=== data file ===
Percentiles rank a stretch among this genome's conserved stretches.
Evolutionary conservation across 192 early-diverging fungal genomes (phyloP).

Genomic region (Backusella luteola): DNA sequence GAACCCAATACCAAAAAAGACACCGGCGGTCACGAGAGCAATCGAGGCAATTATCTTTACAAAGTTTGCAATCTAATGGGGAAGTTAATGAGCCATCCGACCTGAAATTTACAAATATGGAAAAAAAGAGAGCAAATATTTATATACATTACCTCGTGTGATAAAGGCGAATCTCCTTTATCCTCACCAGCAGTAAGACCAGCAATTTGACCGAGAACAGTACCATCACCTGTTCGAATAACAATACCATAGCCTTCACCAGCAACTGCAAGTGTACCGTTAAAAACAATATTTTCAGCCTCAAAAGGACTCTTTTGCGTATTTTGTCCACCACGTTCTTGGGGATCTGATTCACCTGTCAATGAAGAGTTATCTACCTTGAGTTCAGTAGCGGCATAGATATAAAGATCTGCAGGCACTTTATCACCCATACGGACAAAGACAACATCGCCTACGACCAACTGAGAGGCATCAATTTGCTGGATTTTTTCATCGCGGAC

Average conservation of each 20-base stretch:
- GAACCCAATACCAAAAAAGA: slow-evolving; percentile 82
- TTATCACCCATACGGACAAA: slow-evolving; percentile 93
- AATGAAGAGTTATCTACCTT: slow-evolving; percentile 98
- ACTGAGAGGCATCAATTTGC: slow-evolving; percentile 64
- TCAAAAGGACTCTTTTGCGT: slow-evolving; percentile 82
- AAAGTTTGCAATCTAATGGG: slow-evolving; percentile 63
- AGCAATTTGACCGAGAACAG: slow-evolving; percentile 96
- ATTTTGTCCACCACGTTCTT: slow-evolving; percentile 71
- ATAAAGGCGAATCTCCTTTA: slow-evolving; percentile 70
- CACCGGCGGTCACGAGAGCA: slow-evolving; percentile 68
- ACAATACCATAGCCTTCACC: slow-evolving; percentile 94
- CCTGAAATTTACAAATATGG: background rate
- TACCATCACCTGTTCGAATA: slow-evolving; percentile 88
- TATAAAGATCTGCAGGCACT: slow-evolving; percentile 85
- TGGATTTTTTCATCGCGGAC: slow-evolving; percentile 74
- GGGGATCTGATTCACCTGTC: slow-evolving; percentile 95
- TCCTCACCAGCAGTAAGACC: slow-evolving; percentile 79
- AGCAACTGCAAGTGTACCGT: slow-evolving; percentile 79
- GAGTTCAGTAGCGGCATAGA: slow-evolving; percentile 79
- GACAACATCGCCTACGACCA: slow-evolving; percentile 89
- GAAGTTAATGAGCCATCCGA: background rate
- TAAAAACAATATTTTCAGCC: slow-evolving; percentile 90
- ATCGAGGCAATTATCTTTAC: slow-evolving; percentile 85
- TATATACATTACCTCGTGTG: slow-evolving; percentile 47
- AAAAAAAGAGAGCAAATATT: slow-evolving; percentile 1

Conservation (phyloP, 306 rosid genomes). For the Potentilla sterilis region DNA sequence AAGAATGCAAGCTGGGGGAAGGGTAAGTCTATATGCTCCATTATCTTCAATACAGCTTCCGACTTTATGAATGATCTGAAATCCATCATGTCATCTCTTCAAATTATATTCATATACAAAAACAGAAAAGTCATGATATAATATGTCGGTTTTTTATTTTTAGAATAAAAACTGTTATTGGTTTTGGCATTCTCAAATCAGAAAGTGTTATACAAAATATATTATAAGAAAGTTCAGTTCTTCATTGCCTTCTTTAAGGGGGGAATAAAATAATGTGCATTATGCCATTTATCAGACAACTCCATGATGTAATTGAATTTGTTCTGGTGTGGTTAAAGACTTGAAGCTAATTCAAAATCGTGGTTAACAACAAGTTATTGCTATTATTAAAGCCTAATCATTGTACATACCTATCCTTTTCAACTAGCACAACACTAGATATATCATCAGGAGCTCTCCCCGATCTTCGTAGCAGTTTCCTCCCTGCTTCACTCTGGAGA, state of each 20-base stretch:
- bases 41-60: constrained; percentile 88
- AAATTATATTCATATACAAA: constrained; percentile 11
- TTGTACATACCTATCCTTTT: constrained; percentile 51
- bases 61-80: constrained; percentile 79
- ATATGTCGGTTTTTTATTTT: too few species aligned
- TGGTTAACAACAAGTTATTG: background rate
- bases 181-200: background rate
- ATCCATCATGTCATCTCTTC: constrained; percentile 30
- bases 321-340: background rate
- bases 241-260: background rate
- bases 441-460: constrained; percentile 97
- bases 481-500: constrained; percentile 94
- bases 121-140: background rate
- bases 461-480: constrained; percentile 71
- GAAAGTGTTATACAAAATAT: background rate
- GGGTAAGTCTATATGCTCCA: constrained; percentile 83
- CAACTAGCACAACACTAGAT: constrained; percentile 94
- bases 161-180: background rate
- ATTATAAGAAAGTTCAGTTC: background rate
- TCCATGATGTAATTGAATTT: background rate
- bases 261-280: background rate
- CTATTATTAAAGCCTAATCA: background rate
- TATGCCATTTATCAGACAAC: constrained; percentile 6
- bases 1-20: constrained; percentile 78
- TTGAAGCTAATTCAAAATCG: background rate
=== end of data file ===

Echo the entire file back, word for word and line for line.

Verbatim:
Percentiles rank a stretch among this genome's conserved stretches.
Evolutionary conservation across 192 early-diverging fungal genomes (phyloP).

Genomic region (Backusella luteola): DNA sequence GAACCCAATACCAAAAAAGACACCGGCGGTCACGAGAGCAATCGAGGCAATTATCTTTACAAAGTTTGCAATCTAATGGGGAAGTTAATGAGCCATCCGACCTGAAATTTACAAATATGGAAAAAAAGAGAGCAAATATTTATATACATTACCTCGTGTGATAAAGGCGAATCTCCTTTATCCTCACCAGCAGTAAGACCAGCAATTTGACCGAGAACAGTACCATCACCTGTTCGAATAACAATACCATAGCCTTCACCAGCAACTGCAAGTGTACCGTTAAAAACAATATTTTCAGCCTCAAAAGGACTCTTTTGCGTATTTTGTCCACCACGTTCTTGGGGATCTGATTCACCTGTCAATGAAGAGTTATCTACCTTGAGTTCAGTAGCGGCATAGATATAAAGATCTGCAGGCACTTTATCACCCATACGGACAAAGACAACATCGCCTACGACCAACTGAGAGGCATCAATTTGCTGGATTTTTTCATCGCGGAC

Average conservation of each 20-base stretch:
- GAACCCAATACCAAAAAAGA: slow-evolving; percentile 82
- TTATCACCCATACGGACAAA: slow-evolving; percentile 93
- AATGAAGAGTTATCTACCTT: slow-evolving; percentile 98
- ACTGAGAGGCATCAATTTGC: slow-evolving; percentile 64
- TCAAAAGGACTCTTTTGCGT: slow-evolving; percentile 82
- AAAGTTTGCAATCTAATGGG: slow-evolving; percentile 63
- AGCAATTTGACCGAGAACAG: slow-evolving; percentile 96
- ATTTTGTCCACCACGTTCTT: slow-evolving; percentile 71
- ATAAAGGCGAATCTCCTTTA: slow-evolving; percentile 70
- CACCGGCGGTCACGAGAGCA: slow-evolving; percentile 68
- ACAATACCATAGCCTTCACC: slow-evolving; percentile 94
- CCTGAAATTTACAAATATGG: background rate
- TACCATCACCTGTTCGAATA: slow-evolving; percentile 88
- TATAAAGATCTGCAGGCACT: slow-evolving; percentile 85
- TGGATTTTTTCATCGCGGAC: slow-evolving; percentile 74
- GGGGATCTGATTCACCTGTC: slow-evolving; percentile 95
- TCCTCACCAGCAGTAAGACC: slow-evolving; percentile 79
- AGCAACTGCAAGTGTACCGT: slow-evolving; percentile 79
- GAGTTCAGTAGCGGCATAGA: slow-evolving; percentile 79
- GACAACATCGCCTACGACCA: slow-evolving; percentile 89
- GAAGTTAATGAGCCATCCGA: background rate
- TAAAAACAATATTTTCAGCC: slow-evolving; percentile 90
- ATCGAGGCAATTATCTTTAC: slow-evolving; percentile 85
- TATATACATTACCTCGTGTG: slow-evolving; percentile 47
- AAAAAAAGAGAGCAAATATT: slow-evolving; percentile 1

Conservation (phyloP, 306 rosid genomes). For the Potentilla sterilis region DNA sequence AAGAATGCAAGCTGGGGGAAGGGTAAGTCTATATGCTCCATTATCTTCAATACAGCTTCCGACTTTATGAATGATCTGAAATCCATCATGTCATCTCTTCAAATTATATTCATATACAAAAACAGAAAAGTCATGATATAATATGTCGGTTTTTTATTTTTAGAATAAAAACTGTTATTGGTTTTGGCATTCTCAAATCAGAAAGTGTTATACAAAATATATTATAAGAAAGTTCAGTTCTTCATTGCCTTCTTTAAGGGGGGAATAAAATAATGTGCATTATGCCATTTATCAGACAACTCCATGATGTAATTGAATTTGTTCTGGTGTGGTTAAAGACTTGAAGCTAATTCAAAATCGTGGTTAACAACAAGTTATTGCTATTATTAAAGCCTAATCATTGTACATACCTATCCTTTTCAACTAGCACAACACTAGATATATCATCAGGAGCTCTCCCCGATCTTCGTAGCAGTTTCCTCCCTGCTTCACTCTGGAGA, state of each 20-base stretch:
- bases 41-60: constrained; percentile 88
- AAATTATATTCATATACAAA: constrained; percentile 11
- TTGTACATACCTATCCTTTT: constrained; percentile 51
- bases 61-80: constrained; percentile 79
- ATATGTCGGTTTTTTATTTT: too few species aligned
- TGGTTAACAACAAGTTATTG: background rate
- bases 181-200: background rate
- ATCCATCATGTCATCTCTTC: constrained; percentile 30
- bases 321-340: background rate
- bases 241-260: background rate
- bases 441-460: constrained; percentile 97
- bases 481-500: constrained; percentile 94
- bases 121-140: background rate
- bases 461-480: constrained; percentile 71
- GAAAGTGTTATACAAAATAT: background rate
- GGGTAAGTCTATATGCTCCA: constrained; percentile 83
- CAACTAGCACAACACTAGAT: constrained; percentile 94
- bases 161-180: background rate
- ATTATAAGAAAGTTCAGTTC: background rate
- TCCATGATGTAATTGAATTT: background rate
- bases 261-280: background rate
- CTATTATTAAAGCCTAATCA: background rate
- TATGCCATTTATCAGACAAC: constrained; percentile 6
- bases 1-20: constrained; percentile 78
- TTGAAGCTAATTCAAAATCG: background rate